Eurozone jitters drag down stocks
London - European shares ended lower in choppy trade on Thursday on concerns that political wrangling in debt-laden Italy to form a national unity government and high bond yield levels in the country may deepen the region’s two-year old debt crisis.
The FTSEurofirst 300 index of top European shares provisionally closed 0.3 percent lower at 963.00 points. The index is down 14 percent so far this year, mainly on worries the euro zone debt crisis could spread to other countries and threaten a fragile global economic recovery.
“Investors remain in no doubt that Italy is a serious concern for the euro zone and even the global economy as a whole,” said Angus Campbell, head of sales at Capital Spreads.
“If it does come to having to bail them out, then at this moment there isn’t enough cash in either the EFSF or IMF pots in order to prevent them from defaulting on their outstanding debts,” he said, referring to the European Financial Stability Facility and the International Monetary Fund.
Miners, which generally suffer during difficult economic conditions, were among the top decliners, with the sector index falling 1.5 percent, mirroring a sharp decline in base metals prices on poor demand prospects for raw materials.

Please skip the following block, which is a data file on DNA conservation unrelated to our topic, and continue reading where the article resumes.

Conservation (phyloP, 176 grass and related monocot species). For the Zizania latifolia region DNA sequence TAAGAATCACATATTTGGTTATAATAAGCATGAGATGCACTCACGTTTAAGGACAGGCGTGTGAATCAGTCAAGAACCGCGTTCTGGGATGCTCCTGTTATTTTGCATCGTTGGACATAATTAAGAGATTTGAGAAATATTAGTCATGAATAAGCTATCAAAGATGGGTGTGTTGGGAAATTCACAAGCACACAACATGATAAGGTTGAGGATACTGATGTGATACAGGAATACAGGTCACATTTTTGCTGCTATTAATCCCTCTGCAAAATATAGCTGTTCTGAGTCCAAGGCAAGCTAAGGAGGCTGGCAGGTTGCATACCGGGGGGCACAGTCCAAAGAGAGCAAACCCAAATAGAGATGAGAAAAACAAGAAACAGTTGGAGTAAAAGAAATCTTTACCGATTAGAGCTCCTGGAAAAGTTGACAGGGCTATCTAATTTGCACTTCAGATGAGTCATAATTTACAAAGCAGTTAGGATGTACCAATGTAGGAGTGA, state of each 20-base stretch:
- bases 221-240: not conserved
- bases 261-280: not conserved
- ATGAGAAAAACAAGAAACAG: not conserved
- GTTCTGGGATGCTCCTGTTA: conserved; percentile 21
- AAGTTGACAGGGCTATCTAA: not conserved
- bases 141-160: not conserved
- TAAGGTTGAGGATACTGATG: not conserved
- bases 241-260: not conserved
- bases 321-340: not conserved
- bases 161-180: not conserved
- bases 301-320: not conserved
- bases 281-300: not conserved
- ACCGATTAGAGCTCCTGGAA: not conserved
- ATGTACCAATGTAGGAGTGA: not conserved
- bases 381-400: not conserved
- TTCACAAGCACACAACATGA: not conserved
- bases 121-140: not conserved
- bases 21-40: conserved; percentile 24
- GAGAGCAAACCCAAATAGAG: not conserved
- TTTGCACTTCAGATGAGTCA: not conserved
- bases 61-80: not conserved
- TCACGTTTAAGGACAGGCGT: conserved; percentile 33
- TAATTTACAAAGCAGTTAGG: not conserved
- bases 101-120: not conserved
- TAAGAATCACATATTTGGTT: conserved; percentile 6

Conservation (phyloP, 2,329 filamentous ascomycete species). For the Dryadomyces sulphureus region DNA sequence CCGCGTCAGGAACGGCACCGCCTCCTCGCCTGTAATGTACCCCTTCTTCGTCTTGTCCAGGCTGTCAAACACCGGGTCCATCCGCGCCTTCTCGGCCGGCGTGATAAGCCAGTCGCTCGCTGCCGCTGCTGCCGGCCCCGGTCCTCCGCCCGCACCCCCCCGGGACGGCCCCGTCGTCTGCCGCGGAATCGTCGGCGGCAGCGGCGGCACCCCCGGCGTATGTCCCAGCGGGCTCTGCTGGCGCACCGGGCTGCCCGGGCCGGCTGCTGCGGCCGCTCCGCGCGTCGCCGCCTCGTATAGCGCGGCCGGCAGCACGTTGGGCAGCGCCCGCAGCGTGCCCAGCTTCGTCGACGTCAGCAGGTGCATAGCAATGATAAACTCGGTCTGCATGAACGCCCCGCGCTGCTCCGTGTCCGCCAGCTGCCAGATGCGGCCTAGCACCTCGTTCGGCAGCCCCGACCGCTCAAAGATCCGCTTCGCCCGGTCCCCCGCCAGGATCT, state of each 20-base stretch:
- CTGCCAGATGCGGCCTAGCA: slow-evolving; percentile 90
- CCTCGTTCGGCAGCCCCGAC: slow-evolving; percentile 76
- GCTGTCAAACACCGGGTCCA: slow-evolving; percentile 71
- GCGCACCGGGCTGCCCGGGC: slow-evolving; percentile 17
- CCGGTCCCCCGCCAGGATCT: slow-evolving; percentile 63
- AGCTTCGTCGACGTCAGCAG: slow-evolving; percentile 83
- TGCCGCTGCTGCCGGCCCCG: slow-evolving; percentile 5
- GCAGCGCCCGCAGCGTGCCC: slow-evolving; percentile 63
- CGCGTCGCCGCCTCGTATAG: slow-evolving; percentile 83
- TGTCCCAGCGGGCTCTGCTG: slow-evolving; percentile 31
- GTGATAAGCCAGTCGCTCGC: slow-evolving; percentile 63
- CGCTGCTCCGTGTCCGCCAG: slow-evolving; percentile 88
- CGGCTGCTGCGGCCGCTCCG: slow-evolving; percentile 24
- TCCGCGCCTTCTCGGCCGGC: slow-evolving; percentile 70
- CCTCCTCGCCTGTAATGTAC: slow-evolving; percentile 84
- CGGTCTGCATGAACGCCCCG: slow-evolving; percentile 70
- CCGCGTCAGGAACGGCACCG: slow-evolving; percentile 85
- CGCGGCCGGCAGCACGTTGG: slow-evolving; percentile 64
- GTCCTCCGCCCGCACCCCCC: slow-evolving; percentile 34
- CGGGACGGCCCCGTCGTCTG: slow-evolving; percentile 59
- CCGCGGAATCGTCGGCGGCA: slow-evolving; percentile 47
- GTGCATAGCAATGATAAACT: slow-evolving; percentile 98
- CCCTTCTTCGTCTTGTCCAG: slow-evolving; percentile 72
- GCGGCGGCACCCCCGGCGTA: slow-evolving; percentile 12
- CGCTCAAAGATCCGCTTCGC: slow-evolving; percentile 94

Wall St steadies
U.S. stocks steadied as the European Central Bank’s purchase of
Italian bonds helped calm markets queasy over the euro zone debt crisis.
An Italian debt auction also went better than expected and signs of
new governments in Italy and Greece eased fears of a euro zone break-up, sending
stocks up sharply early but gains quickly eased.
The ECB aggressively bought short-term bonds, helping sentiment on
Italy, which has replaced Greece as the biggest source of concern in Europe’s
two-year-old debt crisis. But worries persisted that Italy’s borrowing costs
“We are seeing some easing of the Italian bond rates and some
confidence in the new Greek leadership but this has been a seesaw battle from
the start. We get a piece of good news today, and then we get something else
tomorrow,” said Rick Meckler, president of investment firm LibertyView Capital
Management in New York.
Europe “is definitely putting a cap on our rally here.”
The Dow Jones industrial average rose 66.98 points, or 0.57
percent, at 11,847.92. The Standard & Poor’s 500 Index was up 4.74 points,
or 0.39 percent, at 1,233.84. The Nasdaq Composite Index was down 2.13 points,
or 0.08 percent, at 2,619.52.
The S&P 500 saw its worst daily percentage drop since Aug. 18
Economic data showed new U.S. jobless claims declined for the
second straight week to the lowest level since April, while the trade deficit
unexpectedly shrank in September to its narrowest level since December.
Italy paid its highest yield in 14 years to sell 12-month debt in
an auction, and while there was relief the sale went smoothly, worries festered
that Italy’s borrowing costs were unsustainable.
In Greece, former European Central Bank vice president Lucas
Papademos was appointed to head the country’s new crisis coalition.